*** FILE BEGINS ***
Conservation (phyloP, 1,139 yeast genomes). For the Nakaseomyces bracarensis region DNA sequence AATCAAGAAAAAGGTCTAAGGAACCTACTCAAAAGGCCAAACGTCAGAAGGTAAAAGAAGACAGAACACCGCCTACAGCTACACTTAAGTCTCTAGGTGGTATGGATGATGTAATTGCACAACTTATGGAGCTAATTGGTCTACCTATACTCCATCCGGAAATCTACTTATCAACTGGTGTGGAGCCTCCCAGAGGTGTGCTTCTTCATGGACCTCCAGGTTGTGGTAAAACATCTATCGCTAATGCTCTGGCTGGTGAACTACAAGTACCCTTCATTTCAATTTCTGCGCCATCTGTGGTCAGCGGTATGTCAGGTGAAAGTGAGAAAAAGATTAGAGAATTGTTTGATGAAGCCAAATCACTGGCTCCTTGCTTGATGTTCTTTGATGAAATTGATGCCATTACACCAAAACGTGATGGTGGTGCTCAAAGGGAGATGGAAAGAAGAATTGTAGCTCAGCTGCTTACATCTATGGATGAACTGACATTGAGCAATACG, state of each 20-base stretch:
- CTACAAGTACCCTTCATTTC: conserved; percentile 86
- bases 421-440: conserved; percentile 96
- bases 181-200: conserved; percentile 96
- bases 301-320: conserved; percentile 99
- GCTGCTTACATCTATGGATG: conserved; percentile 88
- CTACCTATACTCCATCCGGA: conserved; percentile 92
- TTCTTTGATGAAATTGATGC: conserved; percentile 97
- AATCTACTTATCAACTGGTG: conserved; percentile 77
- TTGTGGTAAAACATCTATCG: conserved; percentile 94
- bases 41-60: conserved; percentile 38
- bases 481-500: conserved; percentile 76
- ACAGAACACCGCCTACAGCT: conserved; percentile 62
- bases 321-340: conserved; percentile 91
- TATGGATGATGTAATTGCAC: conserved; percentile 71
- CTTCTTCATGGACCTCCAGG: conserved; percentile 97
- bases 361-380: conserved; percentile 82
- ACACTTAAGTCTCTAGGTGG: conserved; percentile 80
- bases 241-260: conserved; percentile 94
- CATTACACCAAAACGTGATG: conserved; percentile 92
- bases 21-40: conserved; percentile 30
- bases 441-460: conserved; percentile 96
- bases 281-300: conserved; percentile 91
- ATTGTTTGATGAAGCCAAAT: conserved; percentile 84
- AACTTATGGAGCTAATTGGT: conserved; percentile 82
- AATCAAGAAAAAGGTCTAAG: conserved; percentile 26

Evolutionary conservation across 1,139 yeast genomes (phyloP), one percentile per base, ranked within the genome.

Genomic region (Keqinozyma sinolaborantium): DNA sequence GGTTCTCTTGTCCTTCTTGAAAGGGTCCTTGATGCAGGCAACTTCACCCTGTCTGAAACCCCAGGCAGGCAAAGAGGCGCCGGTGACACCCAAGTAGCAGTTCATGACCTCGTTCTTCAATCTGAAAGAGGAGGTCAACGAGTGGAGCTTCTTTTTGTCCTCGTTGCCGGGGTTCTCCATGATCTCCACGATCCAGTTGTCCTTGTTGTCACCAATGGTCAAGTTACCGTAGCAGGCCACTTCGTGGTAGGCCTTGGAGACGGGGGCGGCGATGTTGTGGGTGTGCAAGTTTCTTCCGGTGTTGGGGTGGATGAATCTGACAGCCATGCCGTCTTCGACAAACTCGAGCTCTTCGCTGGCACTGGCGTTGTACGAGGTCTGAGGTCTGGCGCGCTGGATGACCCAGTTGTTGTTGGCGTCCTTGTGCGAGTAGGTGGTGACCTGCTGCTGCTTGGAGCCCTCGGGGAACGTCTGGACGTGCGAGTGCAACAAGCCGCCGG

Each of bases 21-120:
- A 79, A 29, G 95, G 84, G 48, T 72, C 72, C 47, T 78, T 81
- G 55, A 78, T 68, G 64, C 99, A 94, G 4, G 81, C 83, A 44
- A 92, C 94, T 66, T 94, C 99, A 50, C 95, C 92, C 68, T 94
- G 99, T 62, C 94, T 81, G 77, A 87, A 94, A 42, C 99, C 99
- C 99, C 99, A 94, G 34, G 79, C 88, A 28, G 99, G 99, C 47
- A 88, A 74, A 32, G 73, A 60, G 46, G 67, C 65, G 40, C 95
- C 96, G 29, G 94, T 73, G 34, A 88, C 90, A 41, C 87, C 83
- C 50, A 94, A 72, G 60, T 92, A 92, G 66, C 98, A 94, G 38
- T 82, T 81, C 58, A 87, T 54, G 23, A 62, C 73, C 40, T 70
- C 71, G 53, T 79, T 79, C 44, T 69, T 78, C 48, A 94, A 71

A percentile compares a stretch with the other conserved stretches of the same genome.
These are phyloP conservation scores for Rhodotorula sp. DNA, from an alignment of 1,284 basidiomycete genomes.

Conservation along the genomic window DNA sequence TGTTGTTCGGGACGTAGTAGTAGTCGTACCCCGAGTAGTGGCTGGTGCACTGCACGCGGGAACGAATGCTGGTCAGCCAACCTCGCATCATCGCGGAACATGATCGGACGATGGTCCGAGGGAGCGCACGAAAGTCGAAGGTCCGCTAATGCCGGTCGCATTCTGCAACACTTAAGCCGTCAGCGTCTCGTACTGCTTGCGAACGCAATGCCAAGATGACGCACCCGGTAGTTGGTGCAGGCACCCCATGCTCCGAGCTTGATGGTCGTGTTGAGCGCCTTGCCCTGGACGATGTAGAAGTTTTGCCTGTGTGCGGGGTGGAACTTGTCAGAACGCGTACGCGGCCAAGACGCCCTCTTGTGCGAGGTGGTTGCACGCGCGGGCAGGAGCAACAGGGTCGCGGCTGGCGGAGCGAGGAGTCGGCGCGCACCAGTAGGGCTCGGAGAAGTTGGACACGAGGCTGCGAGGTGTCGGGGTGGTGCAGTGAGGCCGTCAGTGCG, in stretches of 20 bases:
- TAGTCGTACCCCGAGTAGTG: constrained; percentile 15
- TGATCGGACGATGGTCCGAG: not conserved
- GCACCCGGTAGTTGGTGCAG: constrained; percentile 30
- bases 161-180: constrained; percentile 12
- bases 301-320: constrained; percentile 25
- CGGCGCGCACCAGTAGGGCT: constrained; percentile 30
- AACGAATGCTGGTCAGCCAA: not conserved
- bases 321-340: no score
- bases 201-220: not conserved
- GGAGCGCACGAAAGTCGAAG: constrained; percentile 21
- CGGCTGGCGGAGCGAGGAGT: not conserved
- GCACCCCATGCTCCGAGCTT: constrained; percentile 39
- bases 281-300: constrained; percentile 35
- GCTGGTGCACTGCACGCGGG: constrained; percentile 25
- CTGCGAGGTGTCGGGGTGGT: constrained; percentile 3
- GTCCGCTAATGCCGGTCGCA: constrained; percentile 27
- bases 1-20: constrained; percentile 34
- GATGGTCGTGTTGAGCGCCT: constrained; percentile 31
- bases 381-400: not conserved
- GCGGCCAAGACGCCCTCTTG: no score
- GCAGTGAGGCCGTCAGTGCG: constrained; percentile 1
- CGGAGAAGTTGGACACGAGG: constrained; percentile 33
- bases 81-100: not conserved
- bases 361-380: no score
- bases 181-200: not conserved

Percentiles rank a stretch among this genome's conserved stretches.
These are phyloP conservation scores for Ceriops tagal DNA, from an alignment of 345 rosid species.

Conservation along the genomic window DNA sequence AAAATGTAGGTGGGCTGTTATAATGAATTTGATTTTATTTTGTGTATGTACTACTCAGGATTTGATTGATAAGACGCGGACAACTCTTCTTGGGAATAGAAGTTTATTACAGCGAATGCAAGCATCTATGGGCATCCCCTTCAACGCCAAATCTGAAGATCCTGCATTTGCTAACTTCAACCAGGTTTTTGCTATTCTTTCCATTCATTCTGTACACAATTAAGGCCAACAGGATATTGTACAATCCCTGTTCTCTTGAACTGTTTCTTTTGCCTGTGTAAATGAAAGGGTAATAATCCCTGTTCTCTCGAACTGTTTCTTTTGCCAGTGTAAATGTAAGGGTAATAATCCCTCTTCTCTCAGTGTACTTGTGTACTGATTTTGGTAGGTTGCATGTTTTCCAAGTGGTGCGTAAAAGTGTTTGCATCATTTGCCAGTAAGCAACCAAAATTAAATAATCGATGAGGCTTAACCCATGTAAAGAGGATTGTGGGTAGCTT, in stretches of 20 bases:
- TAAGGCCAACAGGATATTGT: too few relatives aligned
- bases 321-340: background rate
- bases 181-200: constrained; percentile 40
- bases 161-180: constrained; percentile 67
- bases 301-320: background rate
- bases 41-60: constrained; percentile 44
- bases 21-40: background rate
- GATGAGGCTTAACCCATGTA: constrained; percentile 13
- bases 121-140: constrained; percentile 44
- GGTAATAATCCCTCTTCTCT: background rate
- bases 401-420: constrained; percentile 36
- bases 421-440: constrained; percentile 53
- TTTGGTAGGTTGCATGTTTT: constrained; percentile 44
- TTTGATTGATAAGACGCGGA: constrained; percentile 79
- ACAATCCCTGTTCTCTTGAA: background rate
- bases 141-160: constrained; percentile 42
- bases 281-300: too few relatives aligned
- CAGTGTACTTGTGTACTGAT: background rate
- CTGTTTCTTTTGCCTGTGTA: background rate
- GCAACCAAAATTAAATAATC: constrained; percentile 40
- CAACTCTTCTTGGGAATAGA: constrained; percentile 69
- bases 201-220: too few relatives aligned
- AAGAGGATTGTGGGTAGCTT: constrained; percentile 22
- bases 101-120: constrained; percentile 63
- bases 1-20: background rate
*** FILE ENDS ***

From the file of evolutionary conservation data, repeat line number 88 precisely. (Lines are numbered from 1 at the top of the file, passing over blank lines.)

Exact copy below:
- CAGTGTACTTGTGTACTGAT: background rate